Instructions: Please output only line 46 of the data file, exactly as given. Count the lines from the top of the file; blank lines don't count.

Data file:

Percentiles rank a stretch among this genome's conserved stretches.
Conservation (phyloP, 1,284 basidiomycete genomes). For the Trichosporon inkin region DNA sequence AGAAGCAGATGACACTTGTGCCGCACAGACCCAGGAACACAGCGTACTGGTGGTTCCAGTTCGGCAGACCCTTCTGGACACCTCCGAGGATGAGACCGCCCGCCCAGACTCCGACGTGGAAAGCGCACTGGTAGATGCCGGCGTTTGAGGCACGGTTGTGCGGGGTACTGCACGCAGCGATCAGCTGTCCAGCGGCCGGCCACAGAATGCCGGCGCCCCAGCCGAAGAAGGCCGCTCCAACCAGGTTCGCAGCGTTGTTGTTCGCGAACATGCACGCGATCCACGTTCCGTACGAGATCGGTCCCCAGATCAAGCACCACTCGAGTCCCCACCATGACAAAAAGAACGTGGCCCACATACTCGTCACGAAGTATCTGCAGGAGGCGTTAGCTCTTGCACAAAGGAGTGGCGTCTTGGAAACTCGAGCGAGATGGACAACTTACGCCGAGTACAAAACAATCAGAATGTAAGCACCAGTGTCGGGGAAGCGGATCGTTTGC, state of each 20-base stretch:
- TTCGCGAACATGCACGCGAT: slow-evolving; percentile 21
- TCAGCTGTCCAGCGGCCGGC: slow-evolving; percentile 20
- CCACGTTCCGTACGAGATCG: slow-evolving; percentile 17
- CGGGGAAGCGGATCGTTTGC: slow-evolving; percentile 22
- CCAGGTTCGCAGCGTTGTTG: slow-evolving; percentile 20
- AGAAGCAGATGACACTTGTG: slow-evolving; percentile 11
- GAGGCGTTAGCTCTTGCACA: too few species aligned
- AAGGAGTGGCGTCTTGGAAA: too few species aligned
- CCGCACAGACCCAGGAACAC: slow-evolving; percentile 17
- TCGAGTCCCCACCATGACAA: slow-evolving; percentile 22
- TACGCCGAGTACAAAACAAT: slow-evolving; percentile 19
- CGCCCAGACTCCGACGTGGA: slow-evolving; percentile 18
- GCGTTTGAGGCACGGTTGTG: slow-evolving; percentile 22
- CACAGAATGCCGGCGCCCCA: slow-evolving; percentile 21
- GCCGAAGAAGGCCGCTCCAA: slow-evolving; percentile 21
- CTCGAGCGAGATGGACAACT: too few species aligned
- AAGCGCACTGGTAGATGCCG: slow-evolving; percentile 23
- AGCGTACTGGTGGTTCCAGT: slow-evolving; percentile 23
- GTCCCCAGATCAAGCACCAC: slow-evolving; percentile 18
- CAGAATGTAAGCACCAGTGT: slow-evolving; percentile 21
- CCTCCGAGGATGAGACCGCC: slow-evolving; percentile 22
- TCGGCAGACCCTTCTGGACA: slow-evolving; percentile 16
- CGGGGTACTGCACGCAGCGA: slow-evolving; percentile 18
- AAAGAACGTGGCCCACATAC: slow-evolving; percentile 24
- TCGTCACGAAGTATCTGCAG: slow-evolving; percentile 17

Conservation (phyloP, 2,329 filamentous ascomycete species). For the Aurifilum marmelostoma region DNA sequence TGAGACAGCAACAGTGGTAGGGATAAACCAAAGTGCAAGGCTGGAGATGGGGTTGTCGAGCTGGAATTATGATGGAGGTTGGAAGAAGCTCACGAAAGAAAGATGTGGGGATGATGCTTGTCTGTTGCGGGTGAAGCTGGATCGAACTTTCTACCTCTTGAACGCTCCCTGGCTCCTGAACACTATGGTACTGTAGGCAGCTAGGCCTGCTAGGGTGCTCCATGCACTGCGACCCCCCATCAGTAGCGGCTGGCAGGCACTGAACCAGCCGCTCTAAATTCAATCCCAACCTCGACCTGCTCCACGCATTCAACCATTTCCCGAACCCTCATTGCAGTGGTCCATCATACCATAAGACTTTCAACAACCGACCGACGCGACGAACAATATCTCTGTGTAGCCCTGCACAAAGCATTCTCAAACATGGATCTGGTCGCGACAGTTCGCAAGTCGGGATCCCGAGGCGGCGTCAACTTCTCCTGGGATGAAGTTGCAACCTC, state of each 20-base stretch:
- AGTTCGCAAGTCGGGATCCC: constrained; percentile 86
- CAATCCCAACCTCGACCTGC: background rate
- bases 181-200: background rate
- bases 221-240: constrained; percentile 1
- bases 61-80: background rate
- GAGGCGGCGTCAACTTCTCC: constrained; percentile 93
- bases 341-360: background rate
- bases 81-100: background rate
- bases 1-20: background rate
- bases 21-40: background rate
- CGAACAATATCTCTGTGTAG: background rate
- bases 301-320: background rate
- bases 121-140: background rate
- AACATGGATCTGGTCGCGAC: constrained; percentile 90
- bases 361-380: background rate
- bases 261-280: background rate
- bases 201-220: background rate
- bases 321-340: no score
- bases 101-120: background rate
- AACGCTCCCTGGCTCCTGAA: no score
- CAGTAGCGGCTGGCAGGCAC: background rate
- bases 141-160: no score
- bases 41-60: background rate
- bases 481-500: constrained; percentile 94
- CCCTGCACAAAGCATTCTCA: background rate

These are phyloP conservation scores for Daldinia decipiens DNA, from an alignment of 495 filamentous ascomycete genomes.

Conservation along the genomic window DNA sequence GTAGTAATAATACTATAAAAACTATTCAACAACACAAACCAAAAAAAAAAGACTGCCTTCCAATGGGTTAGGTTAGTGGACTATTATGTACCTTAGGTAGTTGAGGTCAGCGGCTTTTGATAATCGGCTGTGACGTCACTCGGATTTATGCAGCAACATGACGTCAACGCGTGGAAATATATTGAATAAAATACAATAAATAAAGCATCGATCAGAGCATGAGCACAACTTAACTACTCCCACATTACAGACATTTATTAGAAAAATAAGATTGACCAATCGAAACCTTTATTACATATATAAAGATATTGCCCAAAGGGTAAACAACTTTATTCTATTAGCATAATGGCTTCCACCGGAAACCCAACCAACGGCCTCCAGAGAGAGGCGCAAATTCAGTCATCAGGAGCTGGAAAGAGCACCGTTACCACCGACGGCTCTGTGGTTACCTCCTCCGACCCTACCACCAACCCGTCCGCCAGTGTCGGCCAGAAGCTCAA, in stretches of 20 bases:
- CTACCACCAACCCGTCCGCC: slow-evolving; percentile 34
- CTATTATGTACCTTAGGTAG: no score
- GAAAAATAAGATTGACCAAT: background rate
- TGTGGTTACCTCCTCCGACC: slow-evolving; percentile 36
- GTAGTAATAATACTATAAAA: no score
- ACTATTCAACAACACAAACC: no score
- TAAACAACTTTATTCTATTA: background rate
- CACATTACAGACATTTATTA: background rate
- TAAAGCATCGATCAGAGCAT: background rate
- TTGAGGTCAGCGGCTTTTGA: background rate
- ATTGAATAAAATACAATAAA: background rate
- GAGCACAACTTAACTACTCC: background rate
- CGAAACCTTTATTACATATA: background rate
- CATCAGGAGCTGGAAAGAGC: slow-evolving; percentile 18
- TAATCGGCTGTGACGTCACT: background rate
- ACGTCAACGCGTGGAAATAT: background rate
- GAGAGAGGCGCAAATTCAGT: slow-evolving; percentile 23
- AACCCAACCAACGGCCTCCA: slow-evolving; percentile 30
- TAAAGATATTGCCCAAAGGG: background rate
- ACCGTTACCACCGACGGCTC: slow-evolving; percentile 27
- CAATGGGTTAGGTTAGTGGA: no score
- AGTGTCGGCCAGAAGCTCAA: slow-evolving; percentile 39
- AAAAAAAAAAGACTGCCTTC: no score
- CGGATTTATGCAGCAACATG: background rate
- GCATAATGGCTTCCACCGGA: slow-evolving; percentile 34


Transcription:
- bases 321-340: no score